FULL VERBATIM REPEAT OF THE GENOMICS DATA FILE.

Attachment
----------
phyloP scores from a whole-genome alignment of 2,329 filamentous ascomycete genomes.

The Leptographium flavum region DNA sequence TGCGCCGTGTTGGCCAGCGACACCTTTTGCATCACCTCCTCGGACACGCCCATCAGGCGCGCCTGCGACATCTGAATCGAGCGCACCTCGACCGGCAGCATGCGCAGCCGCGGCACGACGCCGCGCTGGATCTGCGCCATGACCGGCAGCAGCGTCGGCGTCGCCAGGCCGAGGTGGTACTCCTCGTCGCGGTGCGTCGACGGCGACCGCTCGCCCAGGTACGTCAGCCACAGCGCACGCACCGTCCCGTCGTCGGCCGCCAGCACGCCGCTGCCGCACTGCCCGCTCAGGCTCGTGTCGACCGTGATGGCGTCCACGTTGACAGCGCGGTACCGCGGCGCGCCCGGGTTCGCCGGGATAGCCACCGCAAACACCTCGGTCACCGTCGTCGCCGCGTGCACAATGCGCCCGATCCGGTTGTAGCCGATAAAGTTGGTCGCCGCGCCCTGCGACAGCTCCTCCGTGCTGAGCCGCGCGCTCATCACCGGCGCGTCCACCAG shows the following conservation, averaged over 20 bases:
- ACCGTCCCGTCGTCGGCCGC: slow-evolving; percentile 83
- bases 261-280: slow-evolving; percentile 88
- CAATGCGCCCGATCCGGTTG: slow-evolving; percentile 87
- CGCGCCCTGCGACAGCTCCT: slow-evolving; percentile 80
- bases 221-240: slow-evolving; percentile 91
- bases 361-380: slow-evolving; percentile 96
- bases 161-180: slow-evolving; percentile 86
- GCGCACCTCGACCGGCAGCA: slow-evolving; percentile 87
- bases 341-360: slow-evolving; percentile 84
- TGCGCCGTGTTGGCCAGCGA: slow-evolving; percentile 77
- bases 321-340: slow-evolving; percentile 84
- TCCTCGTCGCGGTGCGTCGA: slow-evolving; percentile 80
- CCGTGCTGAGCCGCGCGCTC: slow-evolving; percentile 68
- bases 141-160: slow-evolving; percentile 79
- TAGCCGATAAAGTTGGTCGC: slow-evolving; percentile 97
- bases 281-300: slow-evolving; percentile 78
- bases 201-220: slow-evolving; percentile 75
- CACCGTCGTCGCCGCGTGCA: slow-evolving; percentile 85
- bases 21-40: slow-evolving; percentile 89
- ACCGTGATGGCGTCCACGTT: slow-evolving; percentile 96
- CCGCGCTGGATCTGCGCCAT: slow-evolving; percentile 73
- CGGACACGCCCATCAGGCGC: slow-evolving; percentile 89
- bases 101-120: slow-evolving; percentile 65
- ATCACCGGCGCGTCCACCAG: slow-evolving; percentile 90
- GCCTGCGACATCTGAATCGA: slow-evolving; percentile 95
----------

phyloP scores from a whole-genome alignment of 2,329 filamentous ascomycete genomes.

The Leptographium flavum region DNA sequence TGCGCCGTGTTGGCCAGCGACACCTTTTGCATCACCTCCTCGGACACGCCCATCAGGCGCGCCTGCGACATCTGAATCGAGCGCACCTCGACCGGCAGCATGCGCAGCCGCGGCACGACGCCGCGCTGGATCTGCGCCATGACCGGCAGCAGCGTCGGCGTCGCCAGGCCGAGGTGGTACTCCTCGTCGCGGTGCGTCGACGGCGACCGCTCGCCCAGGTACGTCAGCCACAGCGCACGCACCGTCCCGTCGTCGGCCGCCAGCACGCCGCTGCCGCACTGCCCGCTCAGGCTCGTGTCGACCGTGATGGCGTCCACGTTGACAGCGCGGTACCGCGGCGCGCCCGGGTTCGCCGGGATAGCCACCGCAAACACCTCGGTCACCGTCGTCGCCGCGTGCACAATGCGCCCGATCCGGTTGTAGCCGATAAAGTTGGTCGCCGCGCCCTGCGACAGCTCCTCCGTGCTGAGCCGCGCGCTCATCACCGGCGCGTCCACCAG shows the following conservation, averaged over 20 bases:
- ACCGTCCCGTCGTCGGCCGC: slow-evolving; percentile 83
- bases 261-280: slow-evolving; percentile 88
- CAATGCGCCCGATCCGGTTG: slow-evolving; percentile 87
- CGCGCCCTGCGACAGCTCCT: slow-evolving; percentile 80
- bases 221-240: slow-evolving; percentile 91
- bases 361-380: slow-evolving; percentile 96
- bases 161-180: slow-evolving; percentile 86
- GCGCACCTCGACCGGCAGCA: slow-evolving; percentile 87
- bases 341-360: slow-evolving; percentile 84
- TGCGCCGTGTTGGCCAGCGA: slow-evolving; percentile 77
- bases 321-340: slow-evolving; percentile 84
- TCCTCGTCGCGGTGCGTCGA: slow-evolving; percentile 80
- CCGTGCTGAGCCGCGCGCTC: slow-evolving; percentile 68
- bases 141-160: slow-evolving; percentile 79
- TAGCCGATAAAGTTGGTCGC: slow-evolving; percentile 97
- bases 281-300: slow-evolving; percentile 78
- bases 201-220: slow-evolving; percentile 75
- CACCGTCGTCGCCGCGTGCA: slow-evolving; percentile 85
- bases 21-40: slow-evolving; percentile 89
- ACCGTGATGGCGTCCACGTT: slow-evolving; percentile 96
- CCGCGCTGGATCTGCGCCAT: slow-evolving; percentile 73
- CGGACACGCCCATCAGGCGC: slow-evolving; percentile 89
- bases 101-120: slow-evolving; percentile 65
- ATCACCGGCGCGTCCACCAG: slow-evolving; percentile 90
- GCCTGCGACATCTGAATCGA: slow-evolving; percentile 95